Despite Supreme Court directives over the procedure of getting admission in medical colleges through NEET, scores of aspirants are still running around confused over the admission procedure. As per the ordinance passed by the President, CET is no longer the gateway to any and every medical school.
Most students seeking admission to state medical colleges were still unclear about getting admission for MBBS and BDS as NEET was already made mandatory for medical admission across the country. According to the directives of the Supreme Court, every aspirant seeking admission for medical entries in either state-run or national medical institutes has to go through through NEET.
Major problems still in play:
- The ordinance issued from President’s office, however, accepted admission through CET only for May 2016 and further notified NEET as mandatory of for medical admission from the following year
- Several medical institutes across the country, before the intervention of the Union Health Ministry, deemed the directives inapplicable and unacceptable
- “This decision did dampen the spirit of many students, but with no option at hand, the kids had to prepare for NEET and appear for the paper, but many were unhappy with the scores in the end,” said Rajesh Jain, state member for Parents Association for Medical Students (PAMS)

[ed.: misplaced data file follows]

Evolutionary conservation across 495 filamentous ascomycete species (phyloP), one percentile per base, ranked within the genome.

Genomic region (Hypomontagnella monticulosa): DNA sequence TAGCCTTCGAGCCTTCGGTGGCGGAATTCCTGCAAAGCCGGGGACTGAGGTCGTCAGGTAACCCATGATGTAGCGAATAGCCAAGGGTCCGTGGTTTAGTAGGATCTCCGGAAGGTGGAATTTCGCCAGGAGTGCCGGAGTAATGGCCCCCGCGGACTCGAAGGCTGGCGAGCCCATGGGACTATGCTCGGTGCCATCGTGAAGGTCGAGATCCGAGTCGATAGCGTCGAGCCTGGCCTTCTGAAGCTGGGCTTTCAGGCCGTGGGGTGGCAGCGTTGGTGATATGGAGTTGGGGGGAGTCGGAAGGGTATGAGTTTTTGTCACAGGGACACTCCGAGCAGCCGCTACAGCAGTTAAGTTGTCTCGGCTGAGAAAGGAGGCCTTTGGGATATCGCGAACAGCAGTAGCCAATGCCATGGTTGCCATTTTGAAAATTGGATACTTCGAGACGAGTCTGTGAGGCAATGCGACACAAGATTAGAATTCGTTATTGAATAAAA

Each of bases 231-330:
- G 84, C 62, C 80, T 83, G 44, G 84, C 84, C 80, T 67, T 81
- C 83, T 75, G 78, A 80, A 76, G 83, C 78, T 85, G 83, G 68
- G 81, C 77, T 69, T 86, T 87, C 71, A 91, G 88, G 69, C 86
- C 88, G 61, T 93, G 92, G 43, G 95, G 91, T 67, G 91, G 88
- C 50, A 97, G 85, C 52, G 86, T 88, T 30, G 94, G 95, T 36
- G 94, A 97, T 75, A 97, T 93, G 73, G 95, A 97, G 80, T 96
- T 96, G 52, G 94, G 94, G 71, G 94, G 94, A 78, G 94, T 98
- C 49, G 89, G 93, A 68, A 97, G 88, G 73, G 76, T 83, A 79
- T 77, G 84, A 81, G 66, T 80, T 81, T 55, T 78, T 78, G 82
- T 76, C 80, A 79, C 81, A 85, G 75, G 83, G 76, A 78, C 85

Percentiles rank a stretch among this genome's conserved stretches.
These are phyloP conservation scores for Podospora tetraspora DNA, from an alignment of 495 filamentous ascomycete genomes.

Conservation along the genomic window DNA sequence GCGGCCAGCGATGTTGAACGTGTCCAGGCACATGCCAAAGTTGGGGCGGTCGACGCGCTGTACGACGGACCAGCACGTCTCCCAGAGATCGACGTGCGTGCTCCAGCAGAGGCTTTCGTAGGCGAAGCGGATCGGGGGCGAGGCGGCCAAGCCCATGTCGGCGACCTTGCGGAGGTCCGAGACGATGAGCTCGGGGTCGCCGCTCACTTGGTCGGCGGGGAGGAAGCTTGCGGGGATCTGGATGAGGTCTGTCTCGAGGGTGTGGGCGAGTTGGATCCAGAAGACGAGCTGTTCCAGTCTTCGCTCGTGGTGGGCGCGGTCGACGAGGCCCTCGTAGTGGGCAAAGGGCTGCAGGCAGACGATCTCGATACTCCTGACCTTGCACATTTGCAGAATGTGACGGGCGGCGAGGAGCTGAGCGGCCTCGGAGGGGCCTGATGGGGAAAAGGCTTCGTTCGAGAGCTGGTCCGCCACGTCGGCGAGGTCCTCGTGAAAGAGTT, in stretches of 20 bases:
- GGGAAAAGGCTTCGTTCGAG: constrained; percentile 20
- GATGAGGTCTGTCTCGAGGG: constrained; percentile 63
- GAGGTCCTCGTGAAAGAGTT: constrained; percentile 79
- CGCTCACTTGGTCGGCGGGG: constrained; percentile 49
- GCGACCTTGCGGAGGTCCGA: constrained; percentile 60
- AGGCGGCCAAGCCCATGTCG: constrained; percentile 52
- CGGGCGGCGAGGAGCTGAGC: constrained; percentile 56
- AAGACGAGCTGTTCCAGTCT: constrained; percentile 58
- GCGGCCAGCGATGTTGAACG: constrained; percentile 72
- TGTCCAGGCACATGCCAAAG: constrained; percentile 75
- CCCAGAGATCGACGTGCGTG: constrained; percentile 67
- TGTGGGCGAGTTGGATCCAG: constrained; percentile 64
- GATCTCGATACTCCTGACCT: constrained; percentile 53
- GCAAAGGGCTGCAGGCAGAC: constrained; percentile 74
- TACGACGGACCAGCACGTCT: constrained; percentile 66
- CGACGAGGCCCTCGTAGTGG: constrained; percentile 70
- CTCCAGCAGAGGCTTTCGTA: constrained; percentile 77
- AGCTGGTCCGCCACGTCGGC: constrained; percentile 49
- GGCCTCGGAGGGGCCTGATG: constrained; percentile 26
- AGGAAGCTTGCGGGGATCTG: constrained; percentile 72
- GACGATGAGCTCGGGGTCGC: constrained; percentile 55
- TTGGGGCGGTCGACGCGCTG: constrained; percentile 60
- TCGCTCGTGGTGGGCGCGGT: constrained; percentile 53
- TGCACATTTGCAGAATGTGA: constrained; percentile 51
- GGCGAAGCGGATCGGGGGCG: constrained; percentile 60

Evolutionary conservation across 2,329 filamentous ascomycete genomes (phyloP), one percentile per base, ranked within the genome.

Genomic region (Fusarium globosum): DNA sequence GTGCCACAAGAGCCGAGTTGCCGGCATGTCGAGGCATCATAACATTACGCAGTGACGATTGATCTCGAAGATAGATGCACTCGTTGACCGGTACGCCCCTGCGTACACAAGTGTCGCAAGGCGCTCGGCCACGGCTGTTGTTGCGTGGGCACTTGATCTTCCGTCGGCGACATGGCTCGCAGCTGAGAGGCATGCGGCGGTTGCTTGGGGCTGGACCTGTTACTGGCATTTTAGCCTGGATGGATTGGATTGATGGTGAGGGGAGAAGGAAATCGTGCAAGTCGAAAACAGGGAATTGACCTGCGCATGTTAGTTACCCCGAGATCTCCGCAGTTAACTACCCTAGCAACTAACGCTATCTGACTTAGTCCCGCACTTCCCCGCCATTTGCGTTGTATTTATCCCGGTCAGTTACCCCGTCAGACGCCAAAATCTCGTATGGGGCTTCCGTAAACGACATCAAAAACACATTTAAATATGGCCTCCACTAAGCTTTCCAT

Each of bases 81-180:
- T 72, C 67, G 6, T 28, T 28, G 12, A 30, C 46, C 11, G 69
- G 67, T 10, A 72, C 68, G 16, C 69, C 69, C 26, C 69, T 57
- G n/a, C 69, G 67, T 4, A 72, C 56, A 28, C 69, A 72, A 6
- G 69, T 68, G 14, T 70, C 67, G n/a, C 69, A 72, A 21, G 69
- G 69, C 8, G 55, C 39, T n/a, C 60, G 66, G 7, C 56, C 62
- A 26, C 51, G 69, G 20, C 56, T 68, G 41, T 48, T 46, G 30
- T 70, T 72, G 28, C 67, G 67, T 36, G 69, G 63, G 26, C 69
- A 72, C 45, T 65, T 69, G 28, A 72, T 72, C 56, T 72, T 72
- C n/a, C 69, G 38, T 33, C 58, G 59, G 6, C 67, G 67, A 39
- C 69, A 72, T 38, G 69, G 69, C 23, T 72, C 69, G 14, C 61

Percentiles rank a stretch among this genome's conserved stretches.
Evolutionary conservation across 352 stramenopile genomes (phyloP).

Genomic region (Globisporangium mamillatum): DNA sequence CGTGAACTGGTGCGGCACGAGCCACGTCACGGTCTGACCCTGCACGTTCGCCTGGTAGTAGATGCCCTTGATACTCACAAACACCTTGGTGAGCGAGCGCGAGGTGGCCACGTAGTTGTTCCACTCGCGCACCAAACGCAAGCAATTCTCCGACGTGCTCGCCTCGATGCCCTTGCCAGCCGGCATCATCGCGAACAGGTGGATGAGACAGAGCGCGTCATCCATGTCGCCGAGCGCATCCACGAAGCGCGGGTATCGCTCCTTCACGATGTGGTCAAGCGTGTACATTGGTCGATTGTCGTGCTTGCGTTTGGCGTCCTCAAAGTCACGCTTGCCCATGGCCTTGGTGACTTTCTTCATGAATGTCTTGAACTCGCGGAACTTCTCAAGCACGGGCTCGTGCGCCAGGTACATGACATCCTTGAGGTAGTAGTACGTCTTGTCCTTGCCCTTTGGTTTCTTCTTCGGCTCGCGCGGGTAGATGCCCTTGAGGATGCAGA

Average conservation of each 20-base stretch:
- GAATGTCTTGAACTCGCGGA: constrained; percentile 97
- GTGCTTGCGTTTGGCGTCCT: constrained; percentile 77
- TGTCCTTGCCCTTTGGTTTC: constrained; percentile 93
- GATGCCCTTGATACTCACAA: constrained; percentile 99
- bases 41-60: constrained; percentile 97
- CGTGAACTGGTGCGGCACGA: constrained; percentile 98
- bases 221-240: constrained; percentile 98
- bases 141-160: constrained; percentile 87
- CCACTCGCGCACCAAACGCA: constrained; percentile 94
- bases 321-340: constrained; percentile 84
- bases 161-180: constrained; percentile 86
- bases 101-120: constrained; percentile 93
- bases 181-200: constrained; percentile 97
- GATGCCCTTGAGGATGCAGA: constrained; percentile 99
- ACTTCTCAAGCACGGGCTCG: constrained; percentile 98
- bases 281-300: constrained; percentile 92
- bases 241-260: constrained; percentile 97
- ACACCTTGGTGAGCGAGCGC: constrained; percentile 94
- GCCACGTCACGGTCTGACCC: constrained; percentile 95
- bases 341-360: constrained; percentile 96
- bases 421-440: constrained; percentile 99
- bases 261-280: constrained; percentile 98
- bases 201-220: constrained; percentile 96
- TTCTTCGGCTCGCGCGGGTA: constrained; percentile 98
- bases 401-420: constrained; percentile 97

- Even though the purpose of NEET is to provide uniform system of admission for the medical aspirants across the country, some states are giving more preference to its own aspirants only.
Students coming to Maharashtra are facing problems as the private medical institutes in Maharashtra are only giving preference to those aspirants from the state. “This rule has been decided by the state government to cater to those who are a domicile of the state. Second preference will go to outsiders,” said Dr Pravin Shingare, Directorate of Medical Education and Research (DMER)
Absence of uniform fee structure:
Moreover, what’s troubling the students is the absence of an uniform fee structure in multiple medical institutes. “Private college fees is lesser than that of deemed institutes, so we are being forced to opt for institutes with higher fees which is unfair. States like Delhi and Haryana have no such rule,” said one student from New Delhi.